South Africa has joined only a handful of countries in the world close to imposing a sugary drinks tax. A new bill that imposes a tax on sugary drinks has cleared the first of three hurdles in South Africa’s law-making process. One of two houses of parliament has approved what is being called a health promotion levy. The bill is expected to be passed by the other, The National Council of Provinces, and then signed in by the President. Implementation is expected in April 2018, but industry interference may still have an impact. The Conversation Africa’s Health and Medicine Editor Candice Bailey spoke to Karen Hofman and Aviva Tugendhaft about the tax.
How important is the sugary drinks tax and why?
The decision by South Africa’s Parliament is a very far sighted decision. It shows that the country’s parliamentarians fully understand the health implications of a product that is excessively high in sugar and has no nutritional value.
The sugary drinks tax – or health promotion levy – is expected to prevent a wide-range of obesity related non-communicable diseases. These include diabetes, cancer, stroke and heart disease. This is important because South Africa’s public health sector is severely overburdened. Public hospitals are seeing on average of 25 000 new hypertensive cases a month as well as 10 000 new diabetic patients each month. These are estimated to be only half of the real numbers because both are silent conditions.
The effect of the reduction in the prevalence of non-communicable diseases will be twofold: it will help the country to implement National Health Insurance (NHI) as an overwhelmed health system will be a barrier to NHI. And it will reduce the negative effect that chronic non-communicable diseases have on economic growth because of the impact on the workforce due to increased absenteeism and decreased productivity.
Already, there are signs that obesity related diseases are affecting the country’s economic growth rate.
The sugary drinks tax will also help people make healthier choices. In Mexico, after a sugary drinks tax was implemented soda consumption decreased by between 7% and 10% and water consumption increased.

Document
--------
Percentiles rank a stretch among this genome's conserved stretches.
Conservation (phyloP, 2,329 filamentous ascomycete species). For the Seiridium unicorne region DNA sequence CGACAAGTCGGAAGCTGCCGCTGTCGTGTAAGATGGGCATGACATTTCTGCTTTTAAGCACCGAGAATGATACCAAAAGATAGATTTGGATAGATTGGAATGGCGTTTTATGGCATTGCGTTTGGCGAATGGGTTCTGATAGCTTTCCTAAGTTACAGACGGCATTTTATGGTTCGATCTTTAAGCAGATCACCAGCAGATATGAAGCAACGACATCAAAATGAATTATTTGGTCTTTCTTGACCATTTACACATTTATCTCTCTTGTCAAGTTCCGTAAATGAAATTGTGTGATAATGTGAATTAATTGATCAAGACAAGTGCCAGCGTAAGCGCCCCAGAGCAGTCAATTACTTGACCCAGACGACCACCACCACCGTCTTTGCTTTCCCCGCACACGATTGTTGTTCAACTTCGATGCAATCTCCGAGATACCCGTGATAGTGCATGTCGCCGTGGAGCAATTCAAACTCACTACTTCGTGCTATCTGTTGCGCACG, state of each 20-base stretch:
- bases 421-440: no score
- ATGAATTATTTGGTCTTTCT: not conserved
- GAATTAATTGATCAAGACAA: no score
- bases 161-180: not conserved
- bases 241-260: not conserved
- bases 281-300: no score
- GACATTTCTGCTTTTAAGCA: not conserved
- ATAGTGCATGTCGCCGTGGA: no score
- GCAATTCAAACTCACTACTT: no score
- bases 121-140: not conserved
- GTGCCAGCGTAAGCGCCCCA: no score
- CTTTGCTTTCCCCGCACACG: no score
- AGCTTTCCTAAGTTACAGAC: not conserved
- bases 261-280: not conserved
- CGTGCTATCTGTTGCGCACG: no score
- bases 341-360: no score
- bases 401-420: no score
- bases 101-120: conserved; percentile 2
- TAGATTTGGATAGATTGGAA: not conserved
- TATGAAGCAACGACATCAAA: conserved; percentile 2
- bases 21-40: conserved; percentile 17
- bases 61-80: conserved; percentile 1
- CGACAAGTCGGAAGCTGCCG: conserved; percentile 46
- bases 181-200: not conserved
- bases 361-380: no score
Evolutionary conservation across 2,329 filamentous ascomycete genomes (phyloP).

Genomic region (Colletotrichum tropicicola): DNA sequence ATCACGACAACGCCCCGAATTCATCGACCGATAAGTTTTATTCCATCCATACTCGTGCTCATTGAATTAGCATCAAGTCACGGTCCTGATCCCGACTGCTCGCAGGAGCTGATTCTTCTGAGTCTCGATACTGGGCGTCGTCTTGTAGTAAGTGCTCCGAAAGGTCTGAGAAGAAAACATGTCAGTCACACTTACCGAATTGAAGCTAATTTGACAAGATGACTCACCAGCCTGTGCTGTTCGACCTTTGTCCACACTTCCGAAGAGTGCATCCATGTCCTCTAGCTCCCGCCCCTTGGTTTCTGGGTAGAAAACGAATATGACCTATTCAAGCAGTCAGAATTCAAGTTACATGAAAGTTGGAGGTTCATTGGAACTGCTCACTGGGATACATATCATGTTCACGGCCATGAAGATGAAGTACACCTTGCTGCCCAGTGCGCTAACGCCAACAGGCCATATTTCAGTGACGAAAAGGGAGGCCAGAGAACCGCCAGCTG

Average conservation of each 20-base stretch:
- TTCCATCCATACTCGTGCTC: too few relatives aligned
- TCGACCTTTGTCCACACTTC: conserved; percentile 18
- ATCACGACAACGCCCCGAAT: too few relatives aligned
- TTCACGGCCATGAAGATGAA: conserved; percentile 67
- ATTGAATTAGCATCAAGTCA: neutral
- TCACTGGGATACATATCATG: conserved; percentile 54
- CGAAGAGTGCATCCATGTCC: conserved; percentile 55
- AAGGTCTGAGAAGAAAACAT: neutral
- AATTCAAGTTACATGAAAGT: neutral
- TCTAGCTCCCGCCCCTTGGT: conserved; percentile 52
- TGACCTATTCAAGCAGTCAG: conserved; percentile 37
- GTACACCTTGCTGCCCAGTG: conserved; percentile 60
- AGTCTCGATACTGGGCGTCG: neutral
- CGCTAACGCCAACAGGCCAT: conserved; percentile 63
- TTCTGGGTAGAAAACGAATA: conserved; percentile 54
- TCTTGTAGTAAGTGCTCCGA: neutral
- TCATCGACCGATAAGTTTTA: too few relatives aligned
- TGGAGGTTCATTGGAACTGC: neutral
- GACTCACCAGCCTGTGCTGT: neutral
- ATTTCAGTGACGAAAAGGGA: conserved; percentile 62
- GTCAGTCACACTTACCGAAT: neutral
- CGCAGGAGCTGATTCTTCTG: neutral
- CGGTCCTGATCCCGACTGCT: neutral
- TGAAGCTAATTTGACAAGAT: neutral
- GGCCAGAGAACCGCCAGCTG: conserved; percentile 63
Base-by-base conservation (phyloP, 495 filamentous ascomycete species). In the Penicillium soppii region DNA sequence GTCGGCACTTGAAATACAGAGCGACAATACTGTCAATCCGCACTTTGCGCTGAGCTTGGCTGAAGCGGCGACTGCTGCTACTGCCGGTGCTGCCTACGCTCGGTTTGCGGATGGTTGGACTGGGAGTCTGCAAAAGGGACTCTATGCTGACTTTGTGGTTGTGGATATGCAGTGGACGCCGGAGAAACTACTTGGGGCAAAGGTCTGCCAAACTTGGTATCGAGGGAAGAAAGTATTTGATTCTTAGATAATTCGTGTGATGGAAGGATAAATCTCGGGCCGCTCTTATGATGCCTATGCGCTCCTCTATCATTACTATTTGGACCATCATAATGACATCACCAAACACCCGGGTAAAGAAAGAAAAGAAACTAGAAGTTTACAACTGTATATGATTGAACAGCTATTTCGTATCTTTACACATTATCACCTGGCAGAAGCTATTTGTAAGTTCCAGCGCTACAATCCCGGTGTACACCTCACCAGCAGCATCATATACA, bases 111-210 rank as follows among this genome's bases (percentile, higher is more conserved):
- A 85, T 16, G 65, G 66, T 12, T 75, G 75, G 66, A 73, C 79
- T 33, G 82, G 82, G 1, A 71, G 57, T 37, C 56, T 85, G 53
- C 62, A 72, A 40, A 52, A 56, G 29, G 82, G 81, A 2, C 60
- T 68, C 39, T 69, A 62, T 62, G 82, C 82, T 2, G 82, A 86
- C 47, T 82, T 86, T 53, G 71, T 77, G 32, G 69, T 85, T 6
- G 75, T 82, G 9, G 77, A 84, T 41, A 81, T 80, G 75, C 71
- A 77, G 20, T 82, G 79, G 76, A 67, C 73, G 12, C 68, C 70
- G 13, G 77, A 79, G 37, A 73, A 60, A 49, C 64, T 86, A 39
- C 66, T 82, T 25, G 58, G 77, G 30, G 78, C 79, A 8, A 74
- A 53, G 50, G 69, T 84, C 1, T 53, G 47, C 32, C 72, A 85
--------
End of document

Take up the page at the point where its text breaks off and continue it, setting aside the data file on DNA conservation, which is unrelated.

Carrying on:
Lastly, tackling chronic noncommunicable diseases will ensure that South Africa doesn’t lose the gains it has made in life expectancy after the introduction of antiretrovirals to treat HIV infections. Life expectancy has improved to 62.5 years of age after falling as low as 52.1 at the height of the AIDS pandemic in 2003. Without further policies to promote health, the country’s life expectancy is likely to reverse. This has been seen in countries like Brazil.
The initial lobby was for a 20% sugar tax. But in the end it was only 11%. Is it good enough?
It’s a start. The sugar tax is similar to the one introduced in Mexico which contributed to a 17% reduction in the consumption of sugary beverages among poor people.
Once the tax is implemented in South Africa it will be monitored and an evaluation will be done to establish if it has helped.
What will this levy mean for consumers?
The industry is clearly against the tax. This was illustrated by the fact that the chairperson of the finance committee in parliament, Yunus Carrim, spoke out about industry interference in the process.
The sugar industry sees South Africa and sub-Saharan Africa as their growth market This means that they will continue to find a way to increase profits. We’re expecting to see the industry change their products in an effort to ensure their bottom line is not affected. The tax will be levied on sugar content, which will hopefully encourage industry to lower the sugar content in its drinks and create healthier alternatives.
The sugar tax has been criticised because it deals with only one factor among a myriad that lead to obesity. What’s your response?
This is true. But that criticism only stands if you view it as a single event. The levy is the first step in a very long journey of a range of different interventions that will need to happen.
This was also the case with tobacco. The first step was a tobacco tax. This halved smoking rates over two decades. It was followed by the banning of advertisements and very clear labelling about the dangers of tobacco.
The health promotion levy – which research shows is by far the most effective mechanism – will need to be followed by clear and transparent labelling. We need to move away from just having sugar levels listed in grams on the back of cans. There should be labels in large letters on the front of cans informing consumers about the number of teaspoons of sugar they’re drinking.
The second intervention should be marketing and advertising regulations of these drinks, particularly to children.
Karen Hofman currently receives research funding from the South African Medical Research Council and The Bill and Melinda Gates Foundation. In the past she has also received funding from the IDRC (Canada), the WHO and UNFPA. She is a member of the board of directors of The Soul City Institute for Health and Development Communication.
Aviva Tugendhaft receives funding from the Bill and Melinda Gates Foundation and the SA medical research council.
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